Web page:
Twenty-one degrees. So announced the weather station. Not the first thing I want to hear in the morning. Any morning.

I know. I know. It is mid-December. It was due to happen, maybe even overdue. I know winter is going to do its thing. It’s just that we’ve had a relatively easy season up until now and I was hoping it would continue — maybe go as far as January Thaw and from there, we can see spring.

But it’s not to be. Once again, the only way around winter is straight through it. The Polar Express has arrived and with it, the winds that cut you in half.

But I remind myself that things could be worse for me. I no longer have to get bundled up like an Inuit from the tundra and head off for work. I can put the water on for coffee, turn the furnace up or build a fire, and snuggle up with my favorite wool throw while waiting for the heat to come up and the kettle to whistle.

And I don’t even have to get dressed as used to be the routine. Now, half of America lounges around in their pjs all morning. I never saw my grandmother in her flannel nightgown as she went about getting the wood stoves roaring. Used to be, you got up, you got dressed.

As a kid on the farm, I too wore long flannel nightgowns. My grandmother made them on her 1896 Singer “Sphinx” model treadle sewing machine housed in a beautiful oak cabinet. My great-grandmother, Julianne, had originally owned it. I learned how to sew on that machine. It was the prettiest of the Singer models, with its design of an Egyptian sphinx in gold.

I never did get on friendly terms, over the years, with the newfangled electric machines. We just never got along. The old treadle machines had a rhythm to them that was calming. For decades after the farm, when using electric machines, I would think fondly of Grammie’s Sphinx.

Then, a few years ago, I was thumbing through Uncle Henry’s and spotted an ad selling that very model. And it was just down the road in Rockland. I ran to the phone to cajole my brother to take me down in his truck. It was only a hundred dollars and came with its original manual and a “crazy-box” — an intricate wooden box holding all the original attachments. There was one for every stitch and use you can think of, from sewing those tiny little seams they used to decorate baby clothes and nightgowns with to making button holes. There was also a vintage two-tiered wicker sewing basket. Both the crazy box and sewing basket were each selling for $100 on eBay at the time.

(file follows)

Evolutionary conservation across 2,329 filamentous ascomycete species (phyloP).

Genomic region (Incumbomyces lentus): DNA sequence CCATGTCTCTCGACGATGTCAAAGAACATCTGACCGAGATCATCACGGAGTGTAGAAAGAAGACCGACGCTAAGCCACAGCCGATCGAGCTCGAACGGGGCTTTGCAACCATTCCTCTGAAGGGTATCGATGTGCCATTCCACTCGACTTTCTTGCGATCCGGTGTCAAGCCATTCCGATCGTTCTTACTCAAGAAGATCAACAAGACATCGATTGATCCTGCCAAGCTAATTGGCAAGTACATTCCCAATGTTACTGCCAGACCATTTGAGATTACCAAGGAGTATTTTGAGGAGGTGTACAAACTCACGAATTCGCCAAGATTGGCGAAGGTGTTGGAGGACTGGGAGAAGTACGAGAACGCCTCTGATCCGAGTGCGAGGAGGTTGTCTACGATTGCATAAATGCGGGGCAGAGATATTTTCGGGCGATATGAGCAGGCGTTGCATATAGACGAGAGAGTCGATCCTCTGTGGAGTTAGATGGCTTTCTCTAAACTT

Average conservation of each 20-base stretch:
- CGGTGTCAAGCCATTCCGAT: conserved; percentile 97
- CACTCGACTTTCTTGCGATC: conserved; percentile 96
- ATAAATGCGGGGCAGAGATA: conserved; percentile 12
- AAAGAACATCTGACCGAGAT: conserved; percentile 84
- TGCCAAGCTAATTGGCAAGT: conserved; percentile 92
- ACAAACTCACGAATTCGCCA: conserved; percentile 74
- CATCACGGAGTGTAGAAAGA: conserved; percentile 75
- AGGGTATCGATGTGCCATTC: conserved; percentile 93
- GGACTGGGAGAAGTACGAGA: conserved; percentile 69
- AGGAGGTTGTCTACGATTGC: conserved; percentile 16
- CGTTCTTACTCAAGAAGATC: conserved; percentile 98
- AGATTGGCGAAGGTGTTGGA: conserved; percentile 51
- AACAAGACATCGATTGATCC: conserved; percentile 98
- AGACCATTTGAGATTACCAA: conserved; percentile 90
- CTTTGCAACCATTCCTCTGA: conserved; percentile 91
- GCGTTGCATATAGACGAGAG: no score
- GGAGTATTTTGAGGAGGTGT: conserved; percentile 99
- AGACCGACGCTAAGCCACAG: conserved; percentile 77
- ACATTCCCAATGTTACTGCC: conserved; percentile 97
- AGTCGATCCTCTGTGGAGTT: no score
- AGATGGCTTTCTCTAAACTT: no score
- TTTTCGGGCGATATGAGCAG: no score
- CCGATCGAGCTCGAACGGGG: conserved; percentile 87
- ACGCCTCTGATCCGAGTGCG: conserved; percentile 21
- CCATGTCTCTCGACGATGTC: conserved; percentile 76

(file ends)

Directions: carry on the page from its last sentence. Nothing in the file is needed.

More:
They proudly stand in my living room, topped with a Victorian lamp, some crystal pieces and family photos. I haven’t done much sewing for a few years.

Like on the farm, come winters, I would dig out my long flannel nightgowns and settle down to ride out the long winters. The gowns would ride up to my knees at night, leaving my legs cold.

So some years ago, I switched over to flannel pajamas. Women’s clothes were no longer cut on the bias like in the ’40-’50s, which made clothing “behave.” Thing was, even if I bought them several sizes too big, they’d shrink to child-size after the first wash/dry. Cotton flannels were no longer pre-shrunk and the seams were a simple one line of stitching rather than the French seams, so not only did they shrink, the seams would come apart early on.

Then, one night while heading to bed, I discovered I had forgotten to put the last wash, the one with all my pjs, in the dryer. Now what?

I poked around in the dresser and came upon a long, black velveteen skirt that my daughter had given me and further rummaging uncovered an indigo-blue velveteen, long-sleeved blouse. Hmmm. Perfect?

And it was. Also, the skirt stayed put at my ankles, leaving only my feet to get cold. So I got a pair of over-sized wool socks, dubbed them “bed-socks” and climbed into bed for a long winter’s nap, cocooned in my duck-down comforter.

I now have three sets of velveteen skirts and blouses and my bed-socks are Alpaca. These “pjs” have an added bonus: I can lounge around in the morning and if someone comes to the house, I am “dressed,” as they are actually “day-clothes.”

Bring it on, Winter.

Marion Tucker-Honeycutt, an award-winning columnist, is a Maine native and graduate of Belfast schools. She now lives in Morrill.